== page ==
Quality, Phytonutrient and Antioxidant Properties of Bread Baked with Different Methods

Sahli, Seham
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University of Guelph

Wholegrain foods are recognized sources of dietary fiber and antioxidants. This study investigated the effect of using different bread-making methods and subsequent storage on the quality, phytonutrient contents and antioxidant properties of wholegrain bread. The wholegrain breads were prepared by three methods, straight dough, sponge dough, and sourdough (15%–35% starter) and stored at room temperature for 7 days. Quality of wholegrain bread was significantly influenced by the bread-making method with the highest loaf volume and better crumb softness was obtained in bread made by sourdough method with 15% starter. In addition, 15% sourdough breads exhibited the least changes during storage as compared to straight and sponge dough breads (yeast-leavened). Significant increases were found in free ferulic acid for all the bread products, whereas slight increases were observed in the bound form particularly in sourdough breads. Sourdough fermentation also increased total carotenoid content but reduced total flavonoid content. All wholegrain bread products had significant increases in antioxidant properties as measured by the DPPH, ABTS and ORAC assays, compared with the wholegrain flour. During storage, the sponge dough and sourdough methods were more effective in preserving phytonutrients compared to straight dough method. The results suggest that the sourdough method would be a useful tool in producing high-quality wholegrain breads rich in phytonutrients that would satisfy consumer needs and boost health benefits.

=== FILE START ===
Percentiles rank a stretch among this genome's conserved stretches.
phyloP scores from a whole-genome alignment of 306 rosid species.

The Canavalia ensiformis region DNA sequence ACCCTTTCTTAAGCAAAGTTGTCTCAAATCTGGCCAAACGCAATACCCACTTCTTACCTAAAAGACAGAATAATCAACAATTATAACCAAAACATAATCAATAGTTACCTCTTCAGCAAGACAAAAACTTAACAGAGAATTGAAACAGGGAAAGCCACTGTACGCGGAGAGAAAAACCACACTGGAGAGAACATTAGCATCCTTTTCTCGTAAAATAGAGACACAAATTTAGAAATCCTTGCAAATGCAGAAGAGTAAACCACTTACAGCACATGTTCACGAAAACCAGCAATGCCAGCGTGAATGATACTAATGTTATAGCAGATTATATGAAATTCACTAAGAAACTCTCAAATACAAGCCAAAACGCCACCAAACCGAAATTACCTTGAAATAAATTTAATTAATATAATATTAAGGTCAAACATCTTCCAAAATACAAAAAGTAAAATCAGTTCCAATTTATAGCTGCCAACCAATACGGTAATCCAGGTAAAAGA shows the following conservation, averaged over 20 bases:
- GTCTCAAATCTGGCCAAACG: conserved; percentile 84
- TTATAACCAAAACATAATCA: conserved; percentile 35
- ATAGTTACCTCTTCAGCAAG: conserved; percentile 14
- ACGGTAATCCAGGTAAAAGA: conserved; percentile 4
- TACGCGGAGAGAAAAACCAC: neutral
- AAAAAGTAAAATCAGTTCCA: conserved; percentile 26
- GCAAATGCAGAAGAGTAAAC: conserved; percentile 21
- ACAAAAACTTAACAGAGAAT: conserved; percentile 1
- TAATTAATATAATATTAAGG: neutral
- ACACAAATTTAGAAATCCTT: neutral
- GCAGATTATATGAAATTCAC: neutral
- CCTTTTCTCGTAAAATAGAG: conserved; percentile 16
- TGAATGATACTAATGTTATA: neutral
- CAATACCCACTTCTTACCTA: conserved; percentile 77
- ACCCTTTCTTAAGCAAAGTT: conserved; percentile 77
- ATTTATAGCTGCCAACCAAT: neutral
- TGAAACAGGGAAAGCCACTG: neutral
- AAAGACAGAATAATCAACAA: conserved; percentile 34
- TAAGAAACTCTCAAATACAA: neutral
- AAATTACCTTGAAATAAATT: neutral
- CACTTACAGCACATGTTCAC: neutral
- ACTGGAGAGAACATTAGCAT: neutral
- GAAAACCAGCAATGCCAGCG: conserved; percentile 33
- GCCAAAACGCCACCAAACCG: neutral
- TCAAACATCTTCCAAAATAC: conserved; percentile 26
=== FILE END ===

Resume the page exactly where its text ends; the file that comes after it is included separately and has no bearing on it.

Wholegrain, Bread-making, Quality, Phytonutrient